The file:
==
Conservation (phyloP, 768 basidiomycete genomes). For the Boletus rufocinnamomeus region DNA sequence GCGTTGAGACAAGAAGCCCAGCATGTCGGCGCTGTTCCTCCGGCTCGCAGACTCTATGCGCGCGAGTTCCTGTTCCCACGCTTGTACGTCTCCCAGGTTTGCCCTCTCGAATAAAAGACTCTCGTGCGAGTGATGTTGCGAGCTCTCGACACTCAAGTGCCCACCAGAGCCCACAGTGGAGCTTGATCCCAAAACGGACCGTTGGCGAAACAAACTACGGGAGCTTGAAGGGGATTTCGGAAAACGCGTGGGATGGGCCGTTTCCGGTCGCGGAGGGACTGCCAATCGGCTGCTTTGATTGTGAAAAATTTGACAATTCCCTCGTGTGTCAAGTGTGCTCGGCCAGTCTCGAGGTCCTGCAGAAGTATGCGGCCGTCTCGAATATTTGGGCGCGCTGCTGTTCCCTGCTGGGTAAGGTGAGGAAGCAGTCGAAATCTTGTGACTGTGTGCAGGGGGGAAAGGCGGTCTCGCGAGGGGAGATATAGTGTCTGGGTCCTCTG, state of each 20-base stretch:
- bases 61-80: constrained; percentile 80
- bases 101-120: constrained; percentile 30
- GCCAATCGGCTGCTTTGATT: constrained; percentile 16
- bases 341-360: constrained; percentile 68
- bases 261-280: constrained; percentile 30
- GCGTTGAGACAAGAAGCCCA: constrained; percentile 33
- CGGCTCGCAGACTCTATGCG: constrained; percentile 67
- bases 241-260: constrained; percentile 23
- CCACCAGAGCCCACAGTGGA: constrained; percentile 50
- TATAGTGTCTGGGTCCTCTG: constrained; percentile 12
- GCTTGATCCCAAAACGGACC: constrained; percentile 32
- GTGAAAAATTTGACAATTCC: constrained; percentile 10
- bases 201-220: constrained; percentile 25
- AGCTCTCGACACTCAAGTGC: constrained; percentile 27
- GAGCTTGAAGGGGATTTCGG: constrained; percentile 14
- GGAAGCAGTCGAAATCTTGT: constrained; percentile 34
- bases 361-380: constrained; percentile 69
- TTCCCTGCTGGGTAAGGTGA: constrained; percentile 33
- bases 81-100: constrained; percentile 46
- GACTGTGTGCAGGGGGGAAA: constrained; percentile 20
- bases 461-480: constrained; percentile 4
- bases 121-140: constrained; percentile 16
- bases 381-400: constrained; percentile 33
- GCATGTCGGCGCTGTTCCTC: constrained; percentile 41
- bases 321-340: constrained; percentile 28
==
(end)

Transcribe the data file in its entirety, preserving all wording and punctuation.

Conservation (phyloP, 768 basidiomycete genomes). For the Boletus rufocinnamomeus region DNA sequence GCGTTGAGACAAGAAGCCCAGCATGTCGGCGCTGTTCCTCCGGCTCGCAGACTCTATGCGCGCGAGTTCCTGTTCCCACGCTTGTACGTCTCCCAGGTTTGCCCTCTCGAATAAAAGACTCTCGTGCGAGTGATGTTGCGAGCTCTCGACACTCAAGTGCCCACCAGAGCCCACAGTGGAGCTTGATCCCAAAACGGACCGTTGGCGAAACAAACTACGGGAGCTTGAAGGGGATTTCGGAAAACGCGTGGGATGGGCCGTTTCCGGTCGCGGAGGGACTGCCAATCGGCTGCTTTGATTGTGAAAAATTTGACAATTCCCTCGTGTGTCAAGTGTGCTCGGCCAGTCTCGAGGTCCTGCAGAAGTATGCGGCCGTCTCGAATATTTGGGCGCGCTGCTGTTCCCTGCTGGGTAAGGTGAGGAAGCAGTCGAAATCTTGTGACTGTGTGCAGGGGGGAAAGGCGGTCTCGCGAGGGGAGATATAGTGTCTGGGTCCTCTG, state of each 20-base stretch:
- bases 61-80: constrained; percentile 80
- bases 101-120: constrained; percentile 30
- GCCAATCGGCTGCTTTGATT: constrained; percentile 16
- bases 341-360: constrained; percentile 68
- bases 261-280: constrained; percentile 30
- GCGTTGAGACAAGAAGCCCA: constrained; percentile 33
- CGGCTCGCAGACTCTATGCG: constrained; percentile 67
- bases 241-260: constrained; percentile 23
- CCACCAGAGCCCACAGTGGA: constrained; percentile 50
- TATAGTGTCTGGGTCCTCTG: constrained; percentile 12
- GCTTGATCCCAAAACGGACC: constrained; percentile 32
- GTGAAAAATTTGACAATTCC: constrained; percentile 10
- bases 201-220: constrained; percentile 25
- AGCTCTCGACACTCAAGTGC: constrained; percentile 27
- GAGCTTGAAGGGGATTTCGG: constrained; percentile 14
- GGAAGCAGTCGAAATCTTGT: constrained; percentile 34
- bases 361-380: constrained; percentile 69
- TTCCCTGCTGGGTAAGGTGA: constrained; percentile 33
- bases 81-100: constrained; percentile 46
- GACTGTGTGCAGGGGGGAAA: constrained; percentile 20
- bases 461-480: constrained; percentile 4
- bases 121-140: constrained; percentile 16
- bases 381-400: constrained; percentile 33
- GCATGTCGGCGCTGTTCCTC: constrained; percentile 41
- bases 321-340: constrained; percentile 28